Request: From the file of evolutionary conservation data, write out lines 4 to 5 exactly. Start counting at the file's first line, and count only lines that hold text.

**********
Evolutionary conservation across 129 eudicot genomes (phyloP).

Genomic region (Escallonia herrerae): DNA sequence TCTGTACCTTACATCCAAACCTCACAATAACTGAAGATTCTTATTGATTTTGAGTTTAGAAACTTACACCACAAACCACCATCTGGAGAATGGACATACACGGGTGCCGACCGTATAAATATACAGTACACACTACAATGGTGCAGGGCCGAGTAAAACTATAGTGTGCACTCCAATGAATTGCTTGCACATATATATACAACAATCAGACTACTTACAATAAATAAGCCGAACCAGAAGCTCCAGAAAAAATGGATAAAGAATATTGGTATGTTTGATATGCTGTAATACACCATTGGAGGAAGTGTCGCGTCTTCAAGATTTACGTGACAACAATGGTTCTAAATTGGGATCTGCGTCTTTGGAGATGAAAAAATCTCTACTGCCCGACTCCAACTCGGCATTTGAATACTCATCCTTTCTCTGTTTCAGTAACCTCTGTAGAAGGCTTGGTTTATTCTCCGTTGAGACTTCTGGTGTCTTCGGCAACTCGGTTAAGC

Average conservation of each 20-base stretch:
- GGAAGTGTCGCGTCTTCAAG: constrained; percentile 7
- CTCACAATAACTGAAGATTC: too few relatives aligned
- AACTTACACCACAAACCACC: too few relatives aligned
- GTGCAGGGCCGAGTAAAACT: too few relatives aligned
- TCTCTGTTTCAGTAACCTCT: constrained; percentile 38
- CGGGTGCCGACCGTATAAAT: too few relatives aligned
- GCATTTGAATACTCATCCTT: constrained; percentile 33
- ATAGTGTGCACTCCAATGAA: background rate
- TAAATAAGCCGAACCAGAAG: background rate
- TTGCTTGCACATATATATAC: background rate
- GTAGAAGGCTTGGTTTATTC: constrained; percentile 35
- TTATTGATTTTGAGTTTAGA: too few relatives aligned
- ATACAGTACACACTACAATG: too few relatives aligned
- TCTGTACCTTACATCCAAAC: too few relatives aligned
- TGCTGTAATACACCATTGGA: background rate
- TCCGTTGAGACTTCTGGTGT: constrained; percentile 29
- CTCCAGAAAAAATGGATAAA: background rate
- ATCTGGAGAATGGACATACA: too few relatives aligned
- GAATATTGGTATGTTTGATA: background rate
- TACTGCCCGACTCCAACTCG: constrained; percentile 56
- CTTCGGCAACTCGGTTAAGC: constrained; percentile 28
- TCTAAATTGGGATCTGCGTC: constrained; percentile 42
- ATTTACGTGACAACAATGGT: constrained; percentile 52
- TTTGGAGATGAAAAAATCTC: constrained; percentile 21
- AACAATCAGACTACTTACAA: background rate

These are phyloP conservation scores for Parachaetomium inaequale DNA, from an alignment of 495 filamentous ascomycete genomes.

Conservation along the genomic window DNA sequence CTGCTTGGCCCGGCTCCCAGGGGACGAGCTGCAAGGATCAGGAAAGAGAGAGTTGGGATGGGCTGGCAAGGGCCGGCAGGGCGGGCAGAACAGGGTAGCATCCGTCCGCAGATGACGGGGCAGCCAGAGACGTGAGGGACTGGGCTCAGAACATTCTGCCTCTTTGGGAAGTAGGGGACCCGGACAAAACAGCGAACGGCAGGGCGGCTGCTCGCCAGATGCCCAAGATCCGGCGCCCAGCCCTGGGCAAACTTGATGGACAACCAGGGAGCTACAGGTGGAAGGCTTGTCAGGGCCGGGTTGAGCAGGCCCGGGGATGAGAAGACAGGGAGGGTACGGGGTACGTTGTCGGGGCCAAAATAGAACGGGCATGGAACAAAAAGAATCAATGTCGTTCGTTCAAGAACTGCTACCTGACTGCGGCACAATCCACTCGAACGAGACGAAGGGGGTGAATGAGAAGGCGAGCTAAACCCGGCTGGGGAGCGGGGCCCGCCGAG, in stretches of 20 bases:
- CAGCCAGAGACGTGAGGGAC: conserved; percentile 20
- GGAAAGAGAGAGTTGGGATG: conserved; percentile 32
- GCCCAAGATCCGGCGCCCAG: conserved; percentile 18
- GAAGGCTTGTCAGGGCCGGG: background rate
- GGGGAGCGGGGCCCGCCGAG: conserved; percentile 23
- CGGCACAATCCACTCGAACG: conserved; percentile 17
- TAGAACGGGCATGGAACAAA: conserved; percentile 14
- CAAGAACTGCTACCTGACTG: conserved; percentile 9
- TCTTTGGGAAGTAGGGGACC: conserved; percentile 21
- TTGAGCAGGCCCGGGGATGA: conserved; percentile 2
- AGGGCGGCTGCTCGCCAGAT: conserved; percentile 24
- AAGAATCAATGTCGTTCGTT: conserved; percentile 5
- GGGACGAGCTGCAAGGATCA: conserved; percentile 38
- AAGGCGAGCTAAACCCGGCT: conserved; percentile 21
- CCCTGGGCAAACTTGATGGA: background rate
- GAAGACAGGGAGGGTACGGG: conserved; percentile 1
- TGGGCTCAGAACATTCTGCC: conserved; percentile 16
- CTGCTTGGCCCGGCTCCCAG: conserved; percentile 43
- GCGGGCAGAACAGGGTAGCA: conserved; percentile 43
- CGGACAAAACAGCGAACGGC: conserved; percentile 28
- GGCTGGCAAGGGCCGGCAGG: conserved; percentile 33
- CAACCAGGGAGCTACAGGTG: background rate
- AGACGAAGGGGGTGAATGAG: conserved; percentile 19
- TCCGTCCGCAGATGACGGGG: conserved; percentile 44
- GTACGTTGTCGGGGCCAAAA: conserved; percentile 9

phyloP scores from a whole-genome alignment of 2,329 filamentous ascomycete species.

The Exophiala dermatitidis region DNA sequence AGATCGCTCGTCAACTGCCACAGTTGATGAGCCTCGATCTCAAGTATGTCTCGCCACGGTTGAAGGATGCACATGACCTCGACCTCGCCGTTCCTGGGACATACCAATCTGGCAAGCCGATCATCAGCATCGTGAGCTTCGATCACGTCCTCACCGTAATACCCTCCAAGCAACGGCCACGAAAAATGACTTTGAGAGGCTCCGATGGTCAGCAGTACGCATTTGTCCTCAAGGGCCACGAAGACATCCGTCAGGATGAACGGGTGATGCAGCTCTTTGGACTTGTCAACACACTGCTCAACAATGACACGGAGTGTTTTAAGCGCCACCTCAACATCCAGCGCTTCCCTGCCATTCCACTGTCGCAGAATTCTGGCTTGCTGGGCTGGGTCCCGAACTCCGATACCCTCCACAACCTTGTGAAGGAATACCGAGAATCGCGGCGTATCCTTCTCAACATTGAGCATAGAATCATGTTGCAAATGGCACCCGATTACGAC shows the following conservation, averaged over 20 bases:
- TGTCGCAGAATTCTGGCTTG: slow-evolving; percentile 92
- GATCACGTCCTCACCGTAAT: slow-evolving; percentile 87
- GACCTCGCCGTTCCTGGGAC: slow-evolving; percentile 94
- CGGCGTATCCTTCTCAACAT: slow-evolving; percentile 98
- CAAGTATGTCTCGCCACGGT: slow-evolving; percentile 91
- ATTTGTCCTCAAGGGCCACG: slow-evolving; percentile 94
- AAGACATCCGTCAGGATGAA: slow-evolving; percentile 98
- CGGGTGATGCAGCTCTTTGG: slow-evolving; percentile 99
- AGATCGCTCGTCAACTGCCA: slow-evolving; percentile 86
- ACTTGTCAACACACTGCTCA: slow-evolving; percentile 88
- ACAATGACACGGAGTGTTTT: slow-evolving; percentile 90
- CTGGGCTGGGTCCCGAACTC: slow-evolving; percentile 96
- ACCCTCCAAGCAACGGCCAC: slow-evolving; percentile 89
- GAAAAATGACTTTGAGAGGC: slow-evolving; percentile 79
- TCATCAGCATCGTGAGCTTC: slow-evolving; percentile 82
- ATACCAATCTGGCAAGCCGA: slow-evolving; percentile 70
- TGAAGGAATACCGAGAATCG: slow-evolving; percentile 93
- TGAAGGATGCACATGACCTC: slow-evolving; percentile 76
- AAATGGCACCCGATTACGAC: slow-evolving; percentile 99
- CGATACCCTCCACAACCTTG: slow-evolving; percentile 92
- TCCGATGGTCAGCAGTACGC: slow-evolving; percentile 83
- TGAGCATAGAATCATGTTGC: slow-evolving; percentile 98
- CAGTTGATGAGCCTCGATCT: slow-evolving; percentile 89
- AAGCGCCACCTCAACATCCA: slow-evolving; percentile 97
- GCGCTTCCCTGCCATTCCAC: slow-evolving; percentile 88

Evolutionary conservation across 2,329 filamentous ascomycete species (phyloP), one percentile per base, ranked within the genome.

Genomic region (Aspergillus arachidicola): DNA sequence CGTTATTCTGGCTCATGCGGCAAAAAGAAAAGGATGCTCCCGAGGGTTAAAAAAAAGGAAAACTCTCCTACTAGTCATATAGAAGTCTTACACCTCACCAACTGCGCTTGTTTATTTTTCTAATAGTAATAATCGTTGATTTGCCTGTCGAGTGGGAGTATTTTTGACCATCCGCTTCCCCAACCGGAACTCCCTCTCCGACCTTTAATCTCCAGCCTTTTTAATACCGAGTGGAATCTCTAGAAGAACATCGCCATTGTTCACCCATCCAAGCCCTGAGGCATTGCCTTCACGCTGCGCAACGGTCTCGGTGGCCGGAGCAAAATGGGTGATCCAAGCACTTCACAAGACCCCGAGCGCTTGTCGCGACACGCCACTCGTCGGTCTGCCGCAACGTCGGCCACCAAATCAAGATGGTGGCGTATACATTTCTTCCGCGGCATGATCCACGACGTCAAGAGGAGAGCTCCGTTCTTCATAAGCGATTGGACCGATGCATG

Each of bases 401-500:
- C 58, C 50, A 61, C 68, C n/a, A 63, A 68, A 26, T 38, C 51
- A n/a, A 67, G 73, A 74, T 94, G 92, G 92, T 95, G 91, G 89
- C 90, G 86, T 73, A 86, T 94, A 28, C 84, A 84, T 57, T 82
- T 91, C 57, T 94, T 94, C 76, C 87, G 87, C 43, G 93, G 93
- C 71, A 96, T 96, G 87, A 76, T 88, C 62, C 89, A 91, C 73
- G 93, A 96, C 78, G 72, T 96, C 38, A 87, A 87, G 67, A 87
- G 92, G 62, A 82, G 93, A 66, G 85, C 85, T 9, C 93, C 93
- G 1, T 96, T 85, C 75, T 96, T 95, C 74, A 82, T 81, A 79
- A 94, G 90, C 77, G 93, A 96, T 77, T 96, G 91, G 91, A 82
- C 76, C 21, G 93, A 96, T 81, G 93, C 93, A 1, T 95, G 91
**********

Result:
- GGAAGTGTCGCGTCTTCAAG: constrained; percentile 7
- CTCACAATAACTGAAGATTC: too few relatives aligned